Greek Architecture the Center of Humanism
Simple line and form of Greek architecture is what makes it so beautiful and is why classic Greek designs have stood the test of time copied over and over. Inspiration taken from the human form, architecture created a delicate balance, very similar to the skeletal structure of the human body, a harmonious blend of elements that create a sense of stability. “Beauty of style and harmony and grace and good rhythm depend on simplicity.” – Plato
Greek architecture, strongly influenced by humanism is demonstrated in the buildings of Ancient Greece. Imagine designing a building to broadcast the success of your people to the world; using twenty-two thousand tons of marble might be one way. The Parthenon, is a massive structure, measuring one hundred feet wide by two hundred twenty-eight feet long and forty-five feet high. Using the tools and knowledge of the time, Greek architects had the intellectual ability to tackle such a feat and a good eye for design. They were very creative in the spacing and height of the columns in relation to the size of the building itself. They used techniques to trick the eye giving the illusion of a straight line when it is actually curved ever so slightly. Using the “Golden Ratio” and scaled for humans, “the great monuments of classical architecture were designed to serve the living” (Fiero 123) to enjoy and to take pleasure in, not built to benefit the afterlife like in other cultures.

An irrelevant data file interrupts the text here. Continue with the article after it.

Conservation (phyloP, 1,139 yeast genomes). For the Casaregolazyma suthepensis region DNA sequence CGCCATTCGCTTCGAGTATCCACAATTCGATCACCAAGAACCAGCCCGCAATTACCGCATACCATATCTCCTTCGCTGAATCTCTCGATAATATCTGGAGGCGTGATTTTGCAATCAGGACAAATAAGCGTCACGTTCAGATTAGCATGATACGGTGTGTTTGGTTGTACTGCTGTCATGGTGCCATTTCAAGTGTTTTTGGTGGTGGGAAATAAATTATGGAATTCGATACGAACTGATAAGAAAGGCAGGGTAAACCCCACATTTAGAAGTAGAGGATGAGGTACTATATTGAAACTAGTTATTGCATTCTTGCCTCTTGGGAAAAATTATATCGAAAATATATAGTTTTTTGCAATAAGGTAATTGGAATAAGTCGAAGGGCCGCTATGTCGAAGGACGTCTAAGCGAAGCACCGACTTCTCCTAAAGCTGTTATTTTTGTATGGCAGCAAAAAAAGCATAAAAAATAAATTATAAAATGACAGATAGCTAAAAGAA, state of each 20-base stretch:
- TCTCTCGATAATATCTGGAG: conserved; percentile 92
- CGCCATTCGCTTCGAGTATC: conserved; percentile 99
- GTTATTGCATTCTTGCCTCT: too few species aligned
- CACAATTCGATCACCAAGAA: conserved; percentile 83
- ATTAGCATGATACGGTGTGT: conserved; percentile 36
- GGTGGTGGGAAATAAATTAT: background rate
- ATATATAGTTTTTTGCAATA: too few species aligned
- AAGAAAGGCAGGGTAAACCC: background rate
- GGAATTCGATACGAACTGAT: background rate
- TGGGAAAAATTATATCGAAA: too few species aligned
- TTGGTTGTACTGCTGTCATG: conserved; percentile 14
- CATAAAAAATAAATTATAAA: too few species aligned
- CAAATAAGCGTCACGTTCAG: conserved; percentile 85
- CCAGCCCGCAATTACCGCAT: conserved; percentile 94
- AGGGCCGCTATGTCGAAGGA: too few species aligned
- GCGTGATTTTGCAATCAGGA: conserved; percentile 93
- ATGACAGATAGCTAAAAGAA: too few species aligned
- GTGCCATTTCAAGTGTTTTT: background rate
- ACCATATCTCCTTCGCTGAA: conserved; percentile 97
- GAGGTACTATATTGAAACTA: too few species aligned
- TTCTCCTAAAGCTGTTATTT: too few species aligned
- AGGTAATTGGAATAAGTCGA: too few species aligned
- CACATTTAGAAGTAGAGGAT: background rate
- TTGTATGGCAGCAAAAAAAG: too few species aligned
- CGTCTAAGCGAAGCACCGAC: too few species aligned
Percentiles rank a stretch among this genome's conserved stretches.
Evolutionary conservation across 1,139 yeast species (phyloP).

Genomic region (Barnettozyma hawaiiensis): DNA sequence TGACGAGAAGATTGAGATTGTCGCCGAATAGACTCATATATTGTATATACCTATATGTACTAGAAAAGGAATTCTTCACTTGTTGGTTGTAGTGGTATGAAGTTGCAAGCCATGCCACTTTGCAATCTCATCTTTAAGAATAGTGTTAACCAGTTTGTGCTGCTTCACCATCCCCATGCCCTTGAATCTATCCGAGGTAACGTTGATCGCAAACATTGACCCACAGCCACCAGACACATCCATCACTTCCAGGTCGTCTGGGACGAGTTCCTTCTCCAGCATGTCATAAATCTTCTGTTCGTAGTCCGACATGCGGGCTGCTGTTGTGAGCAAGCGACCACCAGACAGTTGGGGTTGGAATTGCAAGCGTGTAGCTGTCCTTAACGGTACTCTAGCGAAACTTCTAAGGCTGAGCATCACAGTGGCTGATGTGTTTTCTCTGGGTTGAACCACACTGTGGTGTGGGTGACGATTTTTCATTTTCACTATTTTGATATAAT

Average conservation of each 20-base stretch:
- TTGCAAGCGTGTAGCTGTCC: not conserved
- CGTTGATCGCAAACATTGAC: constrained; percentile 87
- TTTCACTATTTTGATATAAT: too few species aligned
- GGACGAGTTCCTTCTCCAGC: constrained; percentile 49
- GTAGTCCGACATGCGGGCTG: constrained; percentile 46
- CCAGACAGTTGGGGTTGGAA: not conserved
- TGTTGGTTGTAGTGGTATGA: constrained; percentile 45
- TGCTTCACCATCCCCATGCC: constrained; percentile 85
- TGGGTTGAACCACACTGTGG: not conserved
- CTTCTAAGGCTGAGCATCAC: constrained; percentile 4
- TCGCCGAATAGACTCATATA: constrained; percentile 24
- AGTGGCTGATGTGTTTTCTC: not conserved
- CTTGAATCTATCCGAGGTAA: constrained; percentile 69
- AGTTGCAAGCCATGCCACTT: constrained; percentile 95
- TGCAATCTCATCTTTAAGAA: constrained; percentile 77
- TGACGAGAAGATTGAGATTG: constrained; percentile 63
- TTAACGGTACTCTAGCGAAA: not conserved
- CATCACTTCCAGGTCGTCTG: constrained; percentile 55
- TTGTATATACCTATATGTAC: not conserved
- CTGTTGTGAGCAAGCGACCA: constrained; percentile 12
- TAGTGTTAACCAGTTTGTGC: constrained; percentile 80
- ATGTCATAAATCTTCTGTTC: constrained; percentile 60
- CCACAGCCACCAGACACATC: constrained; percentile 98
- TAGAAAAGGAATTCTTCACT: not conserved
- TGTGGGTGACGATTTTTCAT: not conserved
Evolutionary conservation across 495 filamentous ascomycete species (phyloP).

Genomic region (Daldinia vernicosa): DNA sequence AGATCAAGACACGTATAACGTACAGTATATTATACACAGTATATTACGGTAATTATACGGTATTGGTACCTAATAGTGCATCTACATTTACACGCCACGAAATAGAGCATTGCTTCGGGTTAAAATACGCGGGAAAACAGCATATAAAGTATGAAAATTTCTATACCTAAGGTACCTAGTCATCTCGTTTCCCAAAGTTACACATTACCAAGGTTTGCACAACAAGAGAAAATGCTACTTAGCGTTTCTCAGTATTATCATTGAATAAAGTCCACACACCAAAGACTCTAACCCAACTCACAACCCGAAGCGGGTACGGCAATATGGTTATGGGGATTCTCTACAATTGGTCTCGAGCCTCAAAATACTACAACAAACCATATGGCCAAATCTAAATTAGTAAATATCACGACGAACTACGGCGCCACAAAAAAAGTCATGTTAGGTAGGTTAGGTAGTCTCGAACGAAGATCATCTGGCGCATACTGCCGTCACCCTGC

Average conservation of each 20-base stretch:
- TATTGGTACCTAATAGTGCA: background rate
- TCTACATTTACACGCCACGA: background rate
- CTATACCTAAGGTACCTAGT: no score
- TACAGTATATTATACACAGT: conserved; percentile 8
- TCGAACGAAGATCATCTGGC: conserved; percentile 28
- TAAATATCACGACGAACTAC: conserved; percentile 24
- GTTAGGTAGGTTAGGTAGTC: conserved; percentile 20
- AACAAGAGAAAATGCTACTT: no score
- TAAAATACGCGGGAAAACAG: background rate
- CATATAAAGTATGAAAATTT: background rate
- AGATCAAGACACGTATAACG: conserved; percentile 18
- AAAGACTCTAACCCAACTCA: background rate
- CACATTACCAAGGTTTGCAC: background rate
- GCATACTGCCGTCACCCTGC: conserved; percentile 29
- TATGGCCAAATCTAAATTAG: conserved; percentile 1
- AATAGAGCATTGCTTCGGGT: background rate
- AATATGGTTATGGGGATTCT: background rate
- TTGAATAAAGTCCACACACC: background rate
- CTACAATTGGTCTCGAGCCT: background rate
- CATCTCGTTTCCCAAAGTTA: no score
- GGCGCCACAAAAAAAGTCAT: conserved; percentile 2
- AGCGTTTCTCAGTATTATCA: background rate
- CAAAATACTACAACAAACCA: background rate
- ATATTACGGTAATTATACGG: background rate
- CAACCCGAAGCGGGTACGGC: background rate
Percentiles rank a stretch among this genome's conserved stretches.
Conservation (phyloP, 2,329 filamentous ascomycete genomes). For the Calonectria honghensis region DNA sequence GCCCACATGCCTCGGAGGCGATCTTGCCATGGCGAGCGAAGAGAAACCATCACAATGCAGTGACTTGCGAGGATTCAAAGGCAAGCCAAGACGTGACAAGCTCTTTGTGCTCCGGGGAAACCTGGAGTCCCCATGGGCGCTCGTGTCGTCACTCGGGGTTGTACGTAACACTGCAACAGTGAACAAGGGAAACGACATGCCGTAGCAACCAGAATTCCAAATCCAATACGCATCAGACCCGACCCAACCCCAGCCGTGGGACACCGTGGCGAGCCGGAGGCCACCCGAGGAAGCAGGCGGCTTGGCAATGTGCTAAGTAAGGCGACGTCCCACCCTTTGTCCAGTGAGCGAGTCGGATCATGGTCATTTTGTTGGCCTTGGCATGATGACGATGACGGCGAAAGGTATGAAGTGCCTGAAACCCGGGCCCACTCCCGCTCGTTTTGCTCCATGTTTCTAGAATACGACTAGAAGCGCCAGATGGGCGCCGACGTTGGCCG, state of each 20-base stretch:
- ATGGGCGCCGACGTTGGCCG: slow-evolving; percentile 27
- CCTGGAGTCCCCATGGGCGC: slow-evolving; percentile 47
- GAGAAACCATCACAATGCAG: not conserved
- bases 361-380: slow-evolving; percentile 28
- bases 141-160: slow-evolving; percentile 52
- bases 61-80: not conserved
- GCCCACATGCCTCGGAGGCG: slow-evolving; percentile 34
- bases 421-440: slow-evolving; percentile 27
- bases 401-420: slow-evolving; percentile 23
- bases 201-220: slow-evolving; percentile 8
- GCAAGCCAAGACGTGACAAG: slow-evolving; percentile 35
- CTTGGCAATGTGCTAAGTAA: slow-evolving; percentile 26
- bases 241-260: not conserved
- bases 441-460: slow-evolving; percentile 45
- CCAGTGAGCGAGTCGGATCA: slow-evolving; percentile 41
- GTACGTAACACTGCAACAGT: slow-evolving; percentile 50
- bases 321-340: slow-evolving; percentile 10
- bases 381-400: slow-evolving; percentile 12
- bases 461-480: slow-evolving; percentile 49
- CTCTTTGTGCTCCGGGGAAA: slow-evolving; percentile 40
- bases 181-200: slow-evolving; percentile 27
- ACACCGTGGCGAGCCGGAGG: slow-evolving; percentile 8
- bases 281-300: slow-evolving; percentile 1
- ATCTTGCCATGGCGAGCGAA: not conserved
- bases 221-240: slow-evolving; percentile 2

The Parthenon proudly sits at the top of the Acropolis in Athens dedicated to the Goddess, Athena. Commissioned by Pericles, and structural designs by Architects, Ictinus, and Kallicrates they broke ground in 447 BCE and completed the building by 438 BCE (Cartwright). Ictinus and Kallicrates along with sculptor/designer Phidias constructed the Temple in Classic Greek style primarily in the Doric order with simple baseless columns and capitals, eight across the front and back (instead of the usual row of six) and seventeen lined each side of the building in a symmetrical pattern. The Ionic order used in the design of the Parthenon is found in the elaborate inner frieze carved in low relief, that ran around the top of the cella. The life-size sculpted figures that filled the pediment from corner to corner is more evidence of the impact humanism had on Greek architecture. Many of the sculpted pieces, from the Parthenon where excavated by the seventh Earl of Elgin, Thomas Bruce, a British ambassador to the Ottoman court. The pieces are known as the Elgin marbles sold to the British government in 1816 and now on display in the Duveen Gallery at the British Museum in London. Greece wants the sculptures returned, but Britain stands firm that they have legal ownership and ultimately saved the pieces from further destruction if they would have been left behind on the Acropolis. The Parthenon was initially planned to house the enormous statue of the Goddess...